Can personal bankruptcy affect your business?

Applying for your own bankruptcy can have a serious impact on your business. Julian Donnelly of James Rosa Associates Ltd explains how it effects your business and what options you may have.

Personal Bankruptcy Affect on Business

What is the impact of bankruptcy on businesses?

Struggling with personal debt when managing a company can have serious implications on both your private life and your business. Therefore, it’s imperative to be aware of all the options open to you, as you can minimise the impact on your business while tackling personal debt.

How does bankruptcy affect company directors?

The impact

If you’re a company director of a limited company, being declared bankrupt will have a serious impact on your business. Undischarged bankruptcy means you are no longer allowed to act as a company director for the 12-month period of your bankruptcy. Depending on your conduct, this period could even be extended up to 15 years with a Bankruptcy Restriction Order.

You’ll also be legally prohibited from managing, forming or promoting your current, or any other, limited company without permission from the courts. If you’re the sole director, personal bankruptcy can even result in your company being liquidated.

How to minimise the impact

However, you do have options which can minimise the impact of bankruptcy on your business. For instance, appointing another company director to run your business for you before bankruptcy proceedings start may ensure your business is run more in a manner you would wish.

If there are other directors in your company, you can also simply hand over your responsibilities and resign your own directorship, ensuring transition is as smooth as possible.

How does personal bankruptcy affect sole traders?

Bankruptcy doesn’t have the same impact on sole traders as it does for directors of limited companies. If you’re self-employed, you will be able to continue trading after you’ve declared yourself bankrupt, as long as you do so under your own name, or the name you traded under when you were declared bankrupt.

You will also be allowed to keep any tools or equipment that you use for your business, so long as they are not of excessive value. Vehicles necessary to the running of your work will also be secure. However, cars used to get you to and from an office may potentially be at risk, unless they are worth under £1000.

It should also be made clear that no matter whether a company director or sole trader, you also won’t be able to obtain credit of more than £500 from anyone without telling that person that you are an undischarged bankrupt.

What are the alternatives to bankruptcy?

Bankruptcy is often a last resort. Ultimately, wherever possible creditors want you to continue in business so that you can continue generating income to repay them.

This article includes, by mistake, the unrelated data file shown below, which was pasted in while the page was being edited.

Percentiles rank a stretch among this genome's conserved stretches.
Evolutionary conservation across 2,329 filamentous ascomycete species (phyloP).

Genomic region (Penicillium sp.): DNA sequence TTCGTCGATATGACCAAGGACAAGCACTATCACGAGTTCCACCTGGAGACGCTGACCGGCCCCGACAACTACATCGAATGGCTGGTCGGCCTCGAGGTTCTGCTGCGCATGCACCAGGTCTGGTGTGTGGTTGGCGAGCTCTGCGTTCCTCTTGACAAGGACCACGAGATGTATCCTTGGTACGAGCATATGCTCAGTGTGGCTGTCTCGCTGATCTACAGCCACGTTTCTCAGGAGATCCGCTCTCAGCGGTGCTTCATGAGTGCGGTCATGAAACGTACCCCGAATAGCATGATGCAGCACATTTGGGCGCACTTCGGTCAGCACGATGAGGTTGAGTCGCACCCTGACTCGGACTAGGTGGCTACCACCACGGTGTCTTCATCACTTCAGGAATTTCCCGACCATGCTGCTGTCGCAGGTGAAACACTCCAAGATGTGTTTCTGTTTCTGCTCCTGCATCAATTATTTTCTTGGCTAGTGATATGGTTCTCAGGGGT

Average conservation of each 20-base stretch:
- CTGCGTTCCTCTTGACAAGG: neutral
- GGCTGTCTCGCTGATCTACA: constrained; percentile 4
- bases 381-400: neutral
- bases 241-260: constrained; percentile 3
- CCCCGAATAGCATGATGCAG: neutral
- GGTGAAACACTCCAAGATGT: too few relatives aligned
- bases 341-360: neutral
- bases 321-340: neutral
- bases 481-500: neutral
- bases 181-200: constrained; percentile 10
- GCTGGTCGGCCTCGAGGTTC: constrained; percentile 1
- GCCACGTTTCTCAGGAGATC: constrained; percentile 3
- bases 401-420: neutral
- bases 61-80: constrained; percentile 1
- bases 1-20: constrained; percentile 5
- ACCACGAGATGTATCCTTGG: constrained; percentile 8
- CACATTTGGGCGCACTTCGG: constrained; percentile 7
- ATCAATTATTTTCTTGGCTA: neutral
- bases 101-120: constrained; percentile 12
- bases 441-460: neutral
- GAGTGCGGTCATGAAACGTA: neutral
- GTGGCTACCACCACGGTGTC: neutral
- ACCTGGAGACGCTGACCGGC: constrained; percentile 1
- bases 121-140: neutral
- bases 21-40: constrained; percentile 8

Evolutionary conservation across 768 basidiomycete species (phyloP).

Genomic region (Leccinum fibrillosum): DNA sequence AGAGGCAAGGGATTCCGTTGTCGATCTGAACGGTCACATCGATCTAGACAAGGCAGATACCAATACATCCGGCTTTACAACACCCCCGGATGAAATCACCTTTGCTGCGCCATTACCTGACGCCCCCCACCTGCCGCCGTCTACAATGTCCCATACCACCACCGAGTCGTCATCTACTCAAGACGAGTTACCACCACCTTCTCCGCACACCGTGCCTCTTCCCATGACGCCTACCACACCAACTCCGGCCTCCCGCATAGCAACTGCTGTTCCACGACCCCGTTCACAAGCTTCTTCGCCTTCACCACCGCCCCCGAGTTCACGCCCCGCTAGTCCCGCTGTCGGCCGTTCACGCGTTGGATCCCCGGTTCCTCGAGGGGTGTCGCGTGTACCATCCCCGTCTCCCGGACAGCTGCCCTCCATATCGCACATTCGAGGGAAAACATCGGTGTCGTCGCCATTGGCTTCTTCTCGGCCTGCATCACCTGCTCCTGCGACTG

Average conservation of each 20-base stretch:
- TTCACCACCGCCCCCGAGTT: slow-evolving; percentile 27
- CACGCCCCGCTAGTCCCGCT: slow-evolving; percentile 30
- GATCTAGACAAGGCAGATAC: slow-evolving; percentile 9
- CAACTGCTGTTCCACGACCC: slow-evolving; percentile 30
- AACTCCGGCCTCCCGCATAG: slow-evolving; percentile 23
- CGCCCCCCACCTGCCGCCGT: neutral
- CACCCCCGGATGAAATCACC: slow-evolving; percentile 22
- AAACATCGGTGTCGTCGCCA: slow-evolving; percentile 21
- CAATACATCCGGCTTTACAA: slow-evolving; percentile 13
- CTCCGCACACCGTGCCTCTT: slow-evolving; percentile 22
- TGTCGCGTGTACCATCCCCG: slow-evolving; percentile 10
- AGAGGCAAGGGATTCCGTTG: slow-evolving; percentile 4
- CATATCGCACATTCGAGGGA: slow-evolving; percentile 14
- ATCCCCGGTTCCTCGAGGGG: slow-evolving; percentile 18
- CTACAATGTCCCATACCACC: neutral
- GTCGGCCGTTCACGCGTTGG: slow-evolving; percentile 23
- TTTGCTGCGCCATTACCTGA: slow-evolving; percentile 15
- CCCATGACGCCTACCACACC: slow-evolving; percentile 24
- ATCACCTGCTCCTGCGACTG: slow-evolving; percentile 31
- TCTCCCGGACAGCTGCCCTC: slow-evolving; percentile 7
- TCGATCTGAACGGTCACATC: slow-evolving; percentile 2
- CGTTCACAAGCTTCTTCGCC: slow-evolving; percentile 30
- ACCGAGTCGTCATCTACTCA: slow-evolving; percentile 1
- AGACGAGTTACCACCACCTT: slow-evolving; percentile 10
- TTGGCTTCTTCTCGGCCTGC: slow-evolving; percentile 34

There are also alternatives to bankruptcy which allow you to deal with debt while continuing as a company director:

  • Individual Voluntary Arrangement (IVA)

This is a legally binding agreement between you and your creditors stating the amount to be repaid each month. It may be possible to negotiate this amount, and even reduce the overall amount you owe, while continuing in your capacity of company director.

  • Debt Management Plan

This lets you reach an agreement with creditors over how to repay your debts at an affordable rate if you’re struggling to make repayments.

What should I do when facing bankruptcy?

When facing bankruptcy, it is important to act quickly and seek specialist advice to find the best way out of your debt situation. A debt specialist can help you negotiate with creditors for a more favourable outcome for you, your family and for everyone involved in your business.

Julian Donnelly James Rosa

About the author

Julian Donnelly is managing director of James Rosa Associates Ltd, a firm specialising in tailored financial reconstruction, offering support and debt advice to individuals and businesses.

Julian was once declared bankrupt after losing his home, his relationship and his job ( ). He was discharged from his bankruptcy after eight months and a few years later founded James Rosa Associates to help others facing unmanageable debt. He now writes under the name ‘Mr Bankruptcy’ to help people who find themselves in the same position.

See also

What happens once I've been discharged from bankruptcy?

What are the differences between an IVA and bankruptcy?

Bankruptcy orders (2503)

Find out more

Applying to become bankrupt (Gov)

Bankruptcy Restrictions Orders and Undertakings (Gov)

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